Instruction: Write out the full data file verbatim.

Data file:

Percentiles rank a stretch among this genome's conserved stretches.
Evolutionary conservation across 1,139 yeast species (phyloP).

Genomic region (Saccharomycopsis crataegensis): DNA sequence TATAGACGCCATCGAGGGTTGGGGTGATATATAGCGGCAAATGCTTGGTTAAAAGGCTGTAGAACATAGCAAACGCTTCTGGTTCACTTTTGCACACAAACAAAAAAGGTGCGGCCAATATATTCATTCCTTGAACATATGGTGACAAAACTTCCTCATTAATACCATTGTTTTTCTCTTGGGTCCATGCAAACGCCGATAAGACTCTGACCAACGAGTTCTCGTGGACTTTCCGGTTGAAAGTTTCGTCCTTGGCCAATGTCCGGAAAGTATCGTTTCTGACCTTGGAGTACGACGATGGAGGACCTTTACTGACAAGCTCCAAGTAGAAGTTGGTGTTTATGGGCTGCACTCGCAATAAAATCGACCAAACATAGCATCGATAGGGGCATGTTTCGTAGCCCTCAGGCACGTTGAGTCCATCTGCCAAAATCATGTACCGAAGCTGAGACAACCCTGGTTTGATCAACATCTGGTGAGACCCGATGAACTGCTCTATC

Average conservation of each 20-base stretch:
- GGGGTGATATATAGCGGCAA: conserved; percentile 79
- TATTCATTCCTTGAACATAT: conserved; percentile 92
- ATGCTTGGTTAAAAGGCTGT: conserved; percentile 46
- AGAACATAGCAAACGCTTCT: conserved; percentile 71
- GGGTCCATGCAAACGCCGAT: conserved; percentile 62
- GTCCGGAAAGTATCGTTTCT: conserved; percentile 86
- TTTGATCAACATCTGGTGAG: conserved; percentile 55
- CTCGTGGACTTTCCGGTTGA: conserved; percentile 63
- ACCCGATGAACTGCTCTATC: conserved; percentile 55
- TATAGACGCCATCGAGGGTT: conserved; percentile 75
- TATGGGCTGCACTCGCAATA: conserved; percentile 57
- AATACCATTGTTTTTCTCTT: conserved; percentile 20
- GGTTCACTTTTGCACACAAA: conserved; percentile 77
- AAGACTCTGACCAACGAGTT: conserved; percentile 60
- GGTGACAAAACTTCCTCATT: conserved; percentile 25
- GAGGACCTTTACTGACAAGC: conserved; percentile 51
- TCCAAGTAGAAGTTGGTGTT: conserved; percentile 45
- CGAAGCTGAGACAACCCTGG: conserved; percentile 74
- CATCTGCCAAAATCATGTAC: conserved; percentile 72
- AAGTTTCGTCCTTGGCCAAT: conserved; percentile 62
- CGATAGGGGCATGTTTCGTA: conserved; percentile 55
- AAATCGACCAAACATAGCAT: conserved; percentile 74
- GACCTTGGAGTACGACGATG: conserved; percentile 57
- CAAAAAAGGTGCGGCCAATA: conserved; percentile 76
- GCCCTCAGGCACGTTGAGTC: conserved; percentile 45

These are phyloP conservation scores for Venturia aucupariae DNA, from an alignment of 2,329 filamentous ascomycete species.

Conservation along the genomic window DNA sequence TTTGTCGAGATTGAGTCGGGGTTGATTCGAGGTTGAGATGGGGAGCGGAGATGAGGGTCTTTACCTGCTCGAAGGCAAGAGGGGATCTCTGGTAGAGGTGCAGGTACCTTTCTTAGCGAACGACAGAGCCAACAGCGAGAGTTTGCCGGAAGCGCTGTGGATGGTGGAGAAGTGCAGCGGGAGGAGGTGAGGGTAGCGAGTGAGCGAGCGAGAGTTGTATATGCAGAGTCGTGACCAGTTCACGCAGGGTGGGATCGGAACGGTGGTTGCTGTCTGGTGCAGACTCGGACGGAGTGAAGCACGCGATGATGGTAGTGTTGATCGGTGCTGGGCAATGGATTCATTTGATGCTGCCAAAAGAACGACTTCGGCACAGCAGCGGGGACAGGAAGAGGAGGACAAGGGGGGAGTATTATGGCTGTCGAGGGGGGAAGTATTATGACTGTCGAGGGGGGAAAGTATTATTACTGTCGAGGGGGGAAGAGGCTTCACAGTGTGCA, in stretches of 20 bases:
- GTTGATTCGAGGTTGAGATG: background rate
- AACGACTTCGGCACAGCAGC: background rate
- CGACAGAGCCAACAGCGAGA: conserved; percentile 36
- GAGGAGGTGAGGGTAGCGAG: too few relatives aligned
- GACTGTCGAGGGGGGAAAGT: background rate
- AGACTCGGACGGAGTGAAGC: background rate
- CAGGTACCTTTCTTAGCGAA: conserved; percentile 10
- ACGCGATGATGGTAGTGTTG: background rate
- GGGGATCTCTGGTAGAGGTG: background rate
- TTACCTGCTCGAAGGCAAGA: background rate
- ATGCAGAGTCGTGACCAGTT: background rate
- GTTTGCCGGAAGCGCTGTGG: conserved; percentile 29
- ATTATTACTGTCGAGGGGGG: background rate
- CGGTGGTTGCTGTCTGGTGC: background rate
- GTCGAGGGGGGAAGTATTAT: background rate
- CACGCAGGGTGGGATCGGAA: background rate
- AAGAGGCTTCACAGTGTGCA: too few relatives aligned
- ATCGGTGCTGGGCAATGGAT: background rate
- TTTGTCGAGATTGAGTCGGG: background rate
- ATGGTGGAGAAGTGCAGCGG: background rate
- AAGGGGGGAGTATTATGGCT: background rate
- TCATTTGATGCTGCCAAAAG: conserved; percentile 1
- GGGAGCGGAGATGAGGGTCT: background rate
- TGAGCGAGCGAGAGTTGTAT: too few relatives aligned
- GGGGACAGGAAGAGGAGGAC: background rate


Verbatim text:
Percentiles rank a stretch among this genome's conserved stretches.
Evolutionary conservation across 1,139 yeast species (phyloP).

Genomic region (Saccharomycopsis crataegensis): DNA sequence TATAGACGCCATCGAGGGTTGGGGTGATATATAGCGGCAAATGCTTGGTTAAAAGGCTGTAGAACATAGCAAACGCTTCTGGTTCACTTTTGCACACAAACAAAAAAGGTGCGGCCAATATATTCATTCCTTGAACATATGGTGACAAAACTTCCTCATTAATACCATTGTTTTTCTCTTGGGTCCATGCAAACGCCGATAAGACTCTGACCAACGAGTTCTCGTGGACTTTCCGGTTGAAAGTTTCGTCCTTGGCCAATGTCCGGAAAGTATCGTTTCTGACCTTGGAGTACGACGATGGAGGACCTTTACTGACAAGCTCCAAGTAGAAGTTGGTGTTTATGGGCTGCACTCGCAATAAAATCGACCAAACATAGCATCGATAGGGGCATGTTTCGTAGCCCTCAGGCACGTTGAGTCCATCTGCCAAAATCATGTACCGAAGCTGAGACAACCCTGGTTTGATCAACATCTGGTGAGACCCGATGAACTGCTCTATC

Average conservation of each 20-base stretch:
- GGGGTGATATATAGCGGCAA: conserved; percentile 79
- TATTCATTCCTTGAACATAT: conserved; percentile 92
- ATGCTTGGTTAAAAGGCTGT: conserved; percentile 46
- AGAACATAGCAAACGCTTCT: conserved; percentile 71
- GGGTCCATGCAAACGCCGAT: conserved; percentile 62
- GTCCGGAAAGTATCGTTTCT: conserved; percentile 86
- TTTGATCAACATCTGGTGAG: conserved; percentile 55
- CTCGTGGACTTTCCGGTTGA: conserved; percentile 63
- ACCCGATGAACTGCTCTATC: conserved; percentile 55
- TATAGACGCCATCGAGGGTT: conserved; percentile 75
- TATGGGCTGCACTCGCAATA: conserved; percentile 57
- AATACCATTGTTTTTCTCTT: conserved; percentile 20
- GGTTCACTTTTGCACACAAA: conserved; percentile 77
- AAGACTCTGACCAACGAGTT: conserved; percentile 60
- GGTGACAAAACTTCCTCATT: conserved; percentile 25
- GAGGACCTTTACTGACAAGC: conserved; percentile 51
- TCCAAGTAGAAGTTGGTGTT: conserved; percentile 45
- CGAAGCTGAGACAACCCTGG: conserved; percentile 74
- CATCTGCCAAAATCATGTAC: conserved; percentile 72
- AAGTTTCGTCCTTGGCCAAT: conserved; percentile 62
- CGATAGGGGCATGTTTCGTA: conserved; percentile 55
- AAATCGACCAAACATAGCAT: conserved; percentile 74
- GACCTTGGAGTACGACGATG: conserved; percentile 57
- CAAAAAAGGTGCGGCCAATA: conserved; percentile 76
- GCCCTCAGGCACGTTGAGTC: conserved; percentile 45

These are phyloP conservation scores for Venturia aucupariae DNA, from an alignment of 2,329 filamentous ascomycete species.

Conservation along the genomic window DNA sequence TTTGTCGAGATTGAGTCGGGGTTGATTCGAGGTTGAGATGGGGAGCGGAGATGAGGGTCTTTACCTGCTCGAAGGCAAGAGGGGATCTCTGGTAGAGGTGCAGGTACCTTTCTTAGCGAACGACAGAGCCAACAGCGAGAGTTTGCCGGAAGCGCTGTGGATGGTGGAGAAGTGCAGCGGGAGGAGGTGAGGGTAGCGAGTGAGCGAGCGAGAGTTGTATATGCAGAGTCGTGACCAGTTCACGCAGGGTGGGATCGGAACGGTGGTTGCTGTCTGGTGCAGACTCGGACGGAGTGAAGCACGCGATGATGGTAGTGTTGATCGGTGCTGGGCAATGGATTCATTTGATGCTGCCAAAAGAACGACTTCGGCACAGCAGCGGGGACAGGAAGAGGAGGACAAGGGGGGAGTATTATGGCTGTCGAGGGGGGAAGTATTATGACTGTCGAGGGGGGAAAGTATTATTACTGTCGAGGGGGGAAGAGGCTTCACAGTGTGCA, in stretches of 20 bases:
- GTTGATTCGAGGTTGAGATG: background rate
- AACGACTTCGGCACAGCAGC: background rate
- CGACAGAGCCAACAGCGAGA: conserved; percentile 36
- GAGGAGGTGAGGGTAGCGAG: too few relatives aligned
- GACTGTCGAGGGGGGAAAGT: background rate
- AGACTCGGACGGAGTGAAGC: background rate
- CAGGTACCTTTCTTAGCGAA: conserved; percentile 10
- ACGCGATGATGGTAGTGTTG: background rate
- GGGGATCTCTGGTAGAGGTG: background rate
- TTACCTGCTCGAAGGCAAGA: background rate
- ATGCAGAGTCGTGACCAGTT: background rate
- GTTTGCCGGAAGCGCTGTGG: conserved; percentile 29
- ATTATTACTGTCGAGGGGGG: background rate
- CGGTGGTTGCTGTCTGGTGC: background rate
- GTCGAGGGGGGAAGTATTAT: background rate
- CACGCAGGGTGGGATCGGAA: background rate
- AAGAGGCTTCACAGTGTGCA: too few relatives aligned
- ATCGGTGCTGGGCAATGGAT: background rate
- TTTGTCGAGATTGAGTCGGG: background rate
- ATGGTGGAGAAGTGCAGCGG: background rate
- AAGGGGGGAGTATTATGGCT: background rate
- TCATTTGATGCTGCCAAAAG: conserved; percentile 1
- GGGAGCGGAGATGAGGGTCT: background rate
- TGAGCGAGCGAGAGTTGTAT: too few relatives aligned
- GGGGACAGGAAGAGGAGGAC: background rate